While it would be easy to overcomplicate this topic, it boils down to some key points and a basic understanding of the financial institution’s world.
Banks and credit unions are really good at “banking” – lending money and collateralizing loans. By their very business and nature, they are generally risk adverse.
The biggest fear banks and credit unions have in considering an investment program for the clients/members is “brand” risk. What if the advisor runs off with someone’s money and they get blamed?
Banks have clients or customers and credit unions have members.
So how would you approach them and share the benefits of adding an investment advisor program for them?
First, the lingo.
While there isn’t a need to learn all about the banking world, focus on a couple of terms, and you should be able to get their attention: Non-interest income or fee income. Generally interchangeable, both mean the source of the revenue is not linked to a loan. With low interest rates, financial institutions are all looking for revenue not tied to loans.
Next, regulatory questions.
Is it okay to share commissions? Yes. It is legal for broker-dealers to share commissions with banks and credit unions once a networking agreement is in place.
Regulatory authorization comes for banks through the “FDIC – Interagency Statement on Retail Sales of Non-deposit Investment Products.”
For credit unions, the authorization comes through “Letter 10 for Credit Unions.”
Does the financial institution have to have a staff member who is licensed? Not for most products. Some exceptions exist, especially with insurance sales.
So how do I get a Networking Agreement and how does it work?
The networking agreement is between the broker-dealer and the financial institution. Someone at the broker-dealer can provide a copy of the agreement and will usually have the conversation with the financial institution to work through the agreement review on your behalf. This agreement generally contains three things:
The responsibilities of the financial institution
The responsibilities of the broker-dealer
Who gets paid what and who covers the fees
How much do I have to share with the financial institution?
It depends on the arrangements you make with the financial institution. A good rule of thumb in this space as an independent advisor, not a financial institution employee, would be for the financial institution to receive 20 percent of the GDC for giving the advisors the opportunity to work with their clients/members.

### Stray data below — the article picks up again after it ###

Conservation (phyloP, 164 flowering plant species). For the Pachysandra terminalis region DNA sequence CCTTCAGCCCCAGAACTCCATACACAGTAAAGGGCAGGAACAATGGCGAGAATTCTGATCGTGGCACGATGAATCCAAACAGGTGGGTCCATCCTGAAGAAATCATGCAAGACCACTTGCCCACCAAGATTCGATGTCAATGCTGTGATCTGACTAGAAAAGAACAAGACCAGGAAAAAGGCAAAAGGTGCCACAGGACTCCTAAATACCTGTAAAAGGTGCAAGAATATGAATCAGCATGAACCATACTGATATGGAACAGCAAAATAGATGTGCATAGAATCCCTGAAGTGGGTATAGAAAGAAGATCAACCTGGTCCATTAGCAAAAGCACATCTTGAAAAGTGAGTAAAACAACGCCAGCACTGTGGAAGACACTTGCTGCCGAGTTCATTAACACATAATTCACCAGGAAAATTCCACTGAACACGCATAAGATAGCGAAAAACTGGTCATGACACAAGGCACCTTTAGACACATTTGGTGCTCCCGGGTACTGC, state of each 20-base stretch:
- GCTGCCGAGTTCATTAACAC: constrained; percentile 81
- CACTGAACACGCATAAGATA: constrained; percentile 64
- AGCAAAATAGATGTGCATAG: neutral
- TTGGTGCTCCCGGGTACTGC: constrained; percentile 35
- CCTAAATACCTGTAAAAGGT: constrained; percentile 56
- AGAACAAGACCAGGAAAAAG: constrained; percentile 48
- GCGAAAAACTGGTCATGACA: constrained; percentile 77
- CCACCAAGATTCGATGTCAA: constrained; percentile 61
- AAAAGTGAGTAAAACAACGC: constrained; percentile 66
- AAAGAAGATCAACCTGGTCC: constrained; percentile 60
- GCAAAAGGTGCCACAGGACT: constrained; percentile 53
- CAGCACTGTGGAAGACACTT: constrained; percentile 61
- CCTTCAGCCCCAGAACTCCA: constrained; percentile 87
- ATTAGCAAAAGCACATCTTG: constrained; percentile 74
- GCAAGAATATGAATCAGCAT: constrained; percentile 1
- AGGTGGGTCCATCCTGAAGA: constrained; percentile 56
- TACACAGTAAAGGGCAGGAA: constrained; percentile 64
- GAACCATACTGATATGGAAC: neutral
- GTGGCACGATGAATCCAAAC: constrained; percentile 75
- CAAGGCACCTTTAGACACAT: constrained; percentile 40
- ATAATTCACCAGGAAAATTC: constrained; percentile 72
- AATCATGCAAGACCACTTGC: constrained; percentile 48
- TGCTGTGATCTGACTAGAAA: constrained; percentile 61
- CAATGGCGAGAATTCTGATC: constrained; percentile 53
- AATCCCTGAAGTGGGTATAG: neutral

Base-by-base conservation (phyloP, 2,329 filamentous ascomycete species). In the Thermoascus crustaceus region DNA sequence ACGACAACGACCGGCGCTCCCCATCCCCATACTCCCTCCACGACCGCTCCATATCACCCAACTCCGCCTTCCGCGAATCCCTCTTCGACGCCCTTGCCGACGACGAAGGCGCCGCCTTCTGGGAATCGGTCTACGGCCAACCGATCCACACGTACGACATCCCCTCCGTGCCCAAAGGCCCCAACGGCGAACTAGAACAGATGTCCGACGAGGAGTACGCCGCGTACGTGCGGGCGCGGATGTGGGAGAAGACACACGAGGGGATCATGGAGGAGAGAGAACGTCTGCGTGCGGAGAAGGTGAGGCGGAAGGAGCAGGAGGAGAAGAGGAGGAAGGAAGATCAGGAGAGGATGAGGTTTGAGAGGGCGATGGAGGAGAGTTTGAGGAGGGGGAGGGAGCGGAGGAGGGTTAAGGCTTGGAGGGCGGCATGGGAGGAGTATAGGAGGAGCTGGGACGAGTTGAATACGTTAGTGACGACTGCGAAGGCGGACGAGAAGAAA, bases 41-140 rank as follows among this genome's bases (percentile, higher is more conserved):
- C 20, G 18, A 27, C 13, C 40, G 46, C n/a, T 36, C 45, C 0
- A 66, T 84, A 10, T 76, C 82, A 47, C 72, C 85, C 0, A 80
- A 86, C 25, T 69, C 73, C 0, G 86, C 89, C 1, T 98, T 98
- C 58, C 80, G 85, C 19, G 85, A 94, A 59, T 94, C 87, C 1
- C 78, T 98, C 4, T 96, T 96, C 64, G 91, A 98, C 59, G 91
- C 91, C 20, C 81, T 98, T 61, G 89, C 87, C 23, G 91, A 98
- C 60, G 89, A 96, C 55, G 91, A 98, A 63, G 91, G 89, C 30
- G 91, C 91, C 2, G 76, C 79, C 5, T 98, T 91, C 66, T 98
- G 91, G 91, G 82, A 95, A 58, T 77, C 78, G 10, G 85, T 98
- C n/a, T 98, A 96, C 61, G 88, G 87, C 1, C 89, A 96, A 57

Revenue Generation: Most financial institution executives understand the need to generate non-interest or fee income. Adding an investment advisory program that will generate income for them is often a good place to start. Ask them if they have explored adding a program to generate non-interest income.
Offensive Positioning in the Market: If the financial institution doesn’t have a program and neither does their competition, adding an investment program might be a good way to differentiate their offering. The proverbial one-stop-shop.
Defensive Positioning in the Market: One Securities America advisor, who has started working with a bank in Texas, started the conversation with the banker at church. He asked the banker if he ever thought about adding a program. The response was, “Yes, I have. I’m tired of seeing checks go out the door for $50,000 to the advisor across the street. I have to find a way to stop the flow of money out the front door.”
Loyalty: Another way to address it is customer loyalty. Financial institutions are in competition with other financial institutions, advisors, the super banks, the insurance agents and at this point Apple and PayPal. So how do they keep customers closer to home? By working with them on their investments as well as their banking needs.
A study by Kehrer-Bielan reported households that invest with their financial institution have 38 percent higher checking account balances and 140 percent higher savings account balances. Additionally, over 50 percent of the households that invest with their financial institution say they would not switch to another financial institution regardless of the offer. In comparison, only 25 percent of households not investing with their financial advisor said they would consider switching if presented with a compelling offer.